An NHS mental health unit in Dundee restrained patients by pinning them down for too long and in a dangerous position, according to a leaked report.

The internal inquiry into the Carseview Centre was commissioned in response to a BBC Scotland documentary last year.

It exposed bullying and potentially life-threatening restraint on patients.

The report has not been made public but has been seen by the BBC.

It found that untrained staff were carrying out risky restraints on patients and that the number of restraints was high.

It said face-down, and particularly face down in a prone position, are the highest tariff interventions of physical restraint, and the most dangerous techniques to deploy.

The report looked at a sample of 40 cases and found more than half were patients being restrained face down on the floor for longer than 30 minutes.

The longest restraint was one hour and 45 minutes.

"That is completely against all guidelines," Prof Tyrer said.

"You may have to do things for five minutes or up to 10 minutes but to go beyond 40 minutes there is something badly wrong in the organisation of a unit if that is allowed to continue."

Carseview is a hospital to care for patients with mental illness from depression and anxiety to schizophrenia and psychosis.

In July last year, BBC Scotland broadcast allegations by patients of bullying by staff, illegal drug-taking and being pinned to the floor unnecessarily.

Experts called it abusive and said the unit should be closed down.

NHS Tayside responded by commissioning an internal report into Carseview to go alongside independent reports into mental health in Tayside.

The internal report says a whistleblower has come forward and accused Carseview of "very serious concerns over leadership, safety and malpractice".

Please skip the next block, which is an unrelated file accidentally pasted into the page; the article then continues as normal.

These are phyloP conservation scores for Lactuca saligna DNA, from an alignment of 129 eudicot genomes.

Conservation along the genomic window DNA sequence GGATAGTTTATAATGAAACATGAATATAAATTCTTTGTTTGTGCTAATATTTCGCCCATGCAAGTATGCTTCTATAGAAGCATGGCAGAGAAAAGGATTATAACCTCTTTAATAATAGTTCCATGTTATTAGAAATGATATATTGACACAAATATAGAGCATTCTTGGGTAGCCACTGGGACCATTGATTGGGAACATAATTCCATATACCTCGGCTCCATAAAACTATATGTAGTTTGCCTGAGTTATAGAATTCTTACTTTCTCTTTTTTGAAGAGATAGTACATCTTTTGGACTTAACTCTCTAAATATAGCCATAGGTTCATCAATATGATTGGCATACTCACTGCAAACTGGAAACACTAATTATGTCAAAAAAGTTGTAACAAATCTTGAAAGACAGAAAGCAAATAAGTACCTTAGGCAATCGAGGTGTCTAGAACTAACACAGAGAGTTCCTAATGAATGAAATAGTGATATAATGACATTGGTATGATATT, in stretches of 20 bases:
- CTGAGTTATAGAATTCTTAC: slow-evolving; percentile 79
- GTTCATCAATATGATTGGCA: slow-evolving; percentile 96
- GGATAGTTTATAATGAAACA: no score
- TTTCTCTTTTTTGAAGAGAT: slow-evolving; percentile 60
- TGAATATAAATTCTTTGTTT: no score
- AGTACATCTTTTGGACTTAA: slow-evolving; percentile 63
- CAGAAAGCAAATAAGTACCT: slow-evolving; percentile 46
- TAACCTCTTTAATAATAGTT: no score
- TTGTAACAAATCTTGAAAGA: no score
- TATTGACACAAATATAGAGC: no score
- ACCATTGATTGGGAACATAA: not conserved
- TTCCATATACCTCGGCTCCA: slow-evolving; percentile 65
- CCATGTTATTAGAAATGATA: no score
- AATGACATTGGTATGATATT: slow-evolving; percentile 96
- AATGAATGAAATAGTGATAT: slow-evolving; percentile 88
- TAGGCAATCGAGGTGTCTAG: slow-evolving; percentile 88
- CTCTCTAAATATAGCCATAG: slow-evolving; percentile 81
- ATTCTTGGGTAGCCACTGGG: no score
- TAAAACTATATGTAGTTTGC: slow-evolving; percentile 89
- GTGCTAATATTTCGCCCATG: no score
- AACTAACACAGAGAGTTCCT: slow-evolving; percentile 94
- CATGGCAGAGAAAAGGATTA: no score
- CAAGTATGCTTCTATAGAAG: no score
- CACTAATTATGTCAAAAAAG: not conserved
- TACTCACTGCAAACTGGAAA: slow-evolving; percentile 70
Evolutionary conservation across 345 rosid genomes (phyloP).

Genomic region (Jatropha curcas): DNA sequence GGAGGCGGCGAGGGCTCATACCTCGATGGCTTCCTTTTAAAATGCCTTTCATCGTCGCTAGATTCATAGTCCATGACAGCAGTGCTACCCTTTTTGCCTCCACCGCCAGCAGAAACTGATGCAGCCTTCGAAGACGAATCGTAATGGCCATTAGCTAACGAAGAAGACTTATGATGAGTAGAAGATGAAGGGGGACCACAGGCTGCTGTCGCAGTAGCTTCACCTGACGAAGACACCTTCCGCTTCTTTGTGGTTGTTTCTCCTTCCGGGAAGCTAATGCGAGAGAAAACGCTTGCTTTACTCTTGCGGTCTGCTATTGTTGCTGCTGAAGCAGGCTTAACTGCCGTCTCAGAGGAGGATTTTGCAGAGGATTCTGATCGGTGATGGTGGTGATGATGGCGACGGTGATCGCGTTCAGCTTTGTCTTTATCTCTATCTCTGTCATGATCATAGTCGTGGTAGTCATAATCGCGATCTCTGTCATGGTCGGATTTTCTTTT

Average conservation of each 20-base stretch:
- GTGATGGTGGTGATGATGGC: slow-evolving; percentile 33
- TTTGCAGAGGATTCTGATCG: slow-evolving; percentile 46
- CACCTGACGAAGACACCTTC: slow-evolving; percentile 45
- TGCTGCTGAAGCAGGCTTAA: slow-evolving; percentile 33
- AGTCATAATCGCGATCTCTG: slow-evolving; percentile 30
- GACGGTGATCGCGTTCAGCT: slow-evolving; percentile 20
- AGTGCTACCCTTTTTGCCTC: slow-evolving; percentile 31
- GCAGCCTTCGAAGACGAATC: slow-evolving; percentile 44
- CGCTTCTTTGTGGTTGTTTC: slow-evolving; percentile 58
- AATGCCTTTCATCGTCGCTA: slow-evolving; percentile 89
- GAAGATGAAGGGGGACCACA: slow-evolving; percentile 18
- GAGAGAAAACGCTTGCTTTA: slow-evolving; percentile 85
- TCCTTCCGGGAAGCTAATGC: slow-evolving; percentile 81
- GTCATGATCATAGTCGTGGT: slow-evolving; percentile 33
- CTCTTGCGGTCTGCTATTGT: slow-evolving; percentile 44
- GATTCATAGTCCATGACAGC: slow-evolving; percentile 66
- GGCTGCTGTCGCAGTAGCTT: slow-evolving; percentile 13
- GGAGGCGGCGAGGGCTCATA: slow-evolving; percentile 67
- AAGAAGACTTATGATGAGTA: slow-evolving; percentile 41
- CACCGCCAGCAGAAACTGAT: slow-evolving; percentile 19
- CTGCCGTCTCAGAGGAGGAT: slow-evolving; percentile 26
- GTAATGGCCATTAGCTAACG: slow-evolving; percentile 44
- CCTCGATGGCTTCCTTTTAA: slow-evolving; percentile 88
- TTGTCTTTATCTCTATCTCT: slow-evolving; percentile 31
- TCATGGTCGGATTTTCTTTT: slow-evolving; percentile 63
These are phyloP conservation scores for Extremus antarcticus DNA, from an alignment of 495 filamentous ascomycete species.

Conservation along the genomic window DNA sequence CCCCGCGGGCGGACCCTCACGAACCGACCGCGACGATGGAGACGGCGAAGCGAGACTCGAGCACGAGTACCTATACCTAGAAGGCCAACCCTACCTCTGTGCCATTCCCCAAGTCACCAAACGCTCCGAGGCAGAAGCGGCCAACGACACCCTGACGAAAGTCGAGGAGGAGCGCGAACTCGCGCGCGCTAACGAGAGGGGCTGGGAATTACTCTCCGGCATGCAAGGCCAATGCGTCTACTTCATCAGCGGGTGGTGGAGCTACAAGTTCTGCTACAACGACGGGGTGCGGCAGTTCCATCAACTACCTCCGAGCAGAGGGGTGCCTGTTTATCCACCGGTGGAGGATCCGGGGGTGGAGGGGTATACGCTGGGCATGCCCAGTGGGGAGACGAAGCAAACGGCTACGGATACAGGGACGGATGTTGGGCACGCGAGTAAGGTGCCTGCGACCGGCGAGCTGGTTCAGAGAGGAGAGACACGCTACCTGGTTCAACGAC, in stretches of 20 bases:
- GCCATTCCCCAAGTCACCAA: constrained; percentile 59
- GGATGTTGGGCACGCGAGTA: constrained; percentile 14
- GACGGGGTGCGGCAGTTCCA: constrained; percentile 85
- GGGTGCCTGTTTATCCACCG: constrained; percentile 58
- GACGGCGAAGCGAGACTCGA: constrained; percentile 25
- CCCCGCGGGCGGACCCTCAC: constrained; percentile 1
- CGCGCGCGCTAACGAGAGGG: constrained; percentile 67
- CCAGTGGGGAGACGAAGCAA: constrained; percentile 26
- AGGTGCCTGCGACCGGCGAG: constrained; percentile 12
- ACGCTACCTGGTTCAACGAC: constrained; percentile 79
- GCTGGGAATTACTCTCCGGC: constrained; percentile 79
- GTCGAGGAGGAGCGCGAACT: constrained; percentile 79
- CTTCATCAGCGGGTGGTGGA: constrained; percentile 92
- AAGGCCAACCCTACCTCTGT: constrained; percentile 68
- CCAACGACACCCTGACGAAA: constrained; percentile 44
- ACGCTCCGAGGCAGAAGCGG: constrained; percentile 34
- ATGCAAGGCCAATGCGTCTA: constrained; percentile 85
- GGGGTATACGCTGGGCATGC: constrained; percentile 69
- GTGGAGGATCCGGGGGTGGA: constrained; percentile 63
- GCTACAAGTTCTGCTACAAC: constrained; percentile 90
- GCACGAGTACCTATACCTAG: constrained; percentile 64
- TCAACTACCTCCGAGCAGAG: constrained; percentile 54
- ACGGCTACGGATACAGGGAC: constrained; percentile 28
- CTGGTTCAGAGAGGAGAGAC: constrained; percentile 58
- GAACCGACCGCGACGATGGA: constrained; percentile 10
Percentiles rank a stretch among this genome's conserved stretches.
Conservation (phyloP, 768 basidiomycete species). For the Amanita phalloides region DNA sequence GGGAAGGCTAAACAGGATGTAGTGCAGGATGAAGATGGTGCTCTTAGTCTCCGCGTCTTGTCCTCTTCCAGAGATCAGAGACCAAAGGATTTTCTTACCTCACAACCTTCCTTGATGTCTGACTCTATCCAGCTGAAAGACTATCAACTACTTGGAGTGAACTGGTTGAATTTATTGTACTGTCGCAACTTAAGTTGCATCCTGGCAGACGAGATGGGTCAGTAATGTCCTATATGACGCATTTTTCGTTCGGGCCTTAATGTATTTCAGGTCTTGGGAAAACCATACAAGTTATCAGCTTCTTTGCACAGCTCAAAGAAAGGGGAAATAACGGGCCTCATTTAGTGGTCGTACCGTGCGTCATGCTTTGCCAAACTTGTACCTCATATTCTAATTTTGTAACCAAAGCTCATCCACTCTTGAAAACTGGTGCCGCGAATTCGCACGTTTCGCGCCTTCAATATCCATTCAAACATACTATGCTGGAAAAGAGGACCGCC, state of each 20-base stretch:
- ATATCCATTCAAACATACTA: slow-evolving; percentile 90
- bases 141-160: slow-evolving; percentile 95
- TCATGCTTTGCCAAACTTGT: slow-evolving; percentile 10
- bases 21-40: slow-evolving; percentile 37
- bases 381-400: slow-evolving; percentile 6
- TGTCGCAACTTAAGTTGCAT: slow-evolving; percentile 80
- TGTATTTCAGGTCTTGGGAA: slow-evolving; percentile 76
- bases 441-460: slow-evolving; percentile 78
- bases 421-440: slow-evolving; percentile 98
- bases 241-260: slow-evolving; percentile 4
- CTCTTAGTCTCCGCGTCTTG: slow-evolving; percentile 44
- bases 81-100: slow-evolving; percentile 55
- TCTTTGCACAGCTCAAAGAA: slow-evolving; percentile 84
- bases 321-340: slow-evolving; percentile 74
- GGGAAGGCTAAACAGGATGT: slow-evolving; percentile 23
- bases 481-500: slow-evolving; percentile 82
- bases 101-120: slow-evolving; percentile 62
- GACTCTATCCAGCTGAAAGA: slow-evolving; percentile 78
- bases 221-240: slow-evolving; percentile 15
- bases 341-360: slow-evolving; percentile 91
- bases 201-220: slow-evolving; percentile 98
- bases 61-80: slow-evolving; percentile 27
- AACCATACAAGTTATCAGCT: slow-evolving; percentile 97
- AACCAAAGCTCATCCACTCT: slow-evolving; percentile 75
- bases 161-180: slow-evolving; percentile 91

It came up with 11 recommended actions including urgent action on staff training and critical action on illegal drugs on the ward.

It said the restraint policy should emphasise the safety of patients as well as staff and that the culture of the unit should be "based around the caring and compassionate leadership approach".

NHS Tayside said the recommendations covering patient care and culture were "now being progressed".

Joanne Purvis, Director of SecuriCare says, “There is no excuse for this sort of thing. The injuries seen in this photo speak to both the techniques being sued and the culture within the unit. It cannot be allowed to happen yet again..”

SecuriCare offer a range of courses designed to enable individuals to deal with all facets of conflict, aggression and violence. These include ‘personal safety’, ‘conflict management’, ‘dealing with challenging behaviour’ as well as our physical skills ‘Train the Trainers’ pathway

For more information and to discuss your unique needs: E: trainers@securicare.com or T: 01904 492442

See the full story at BBC News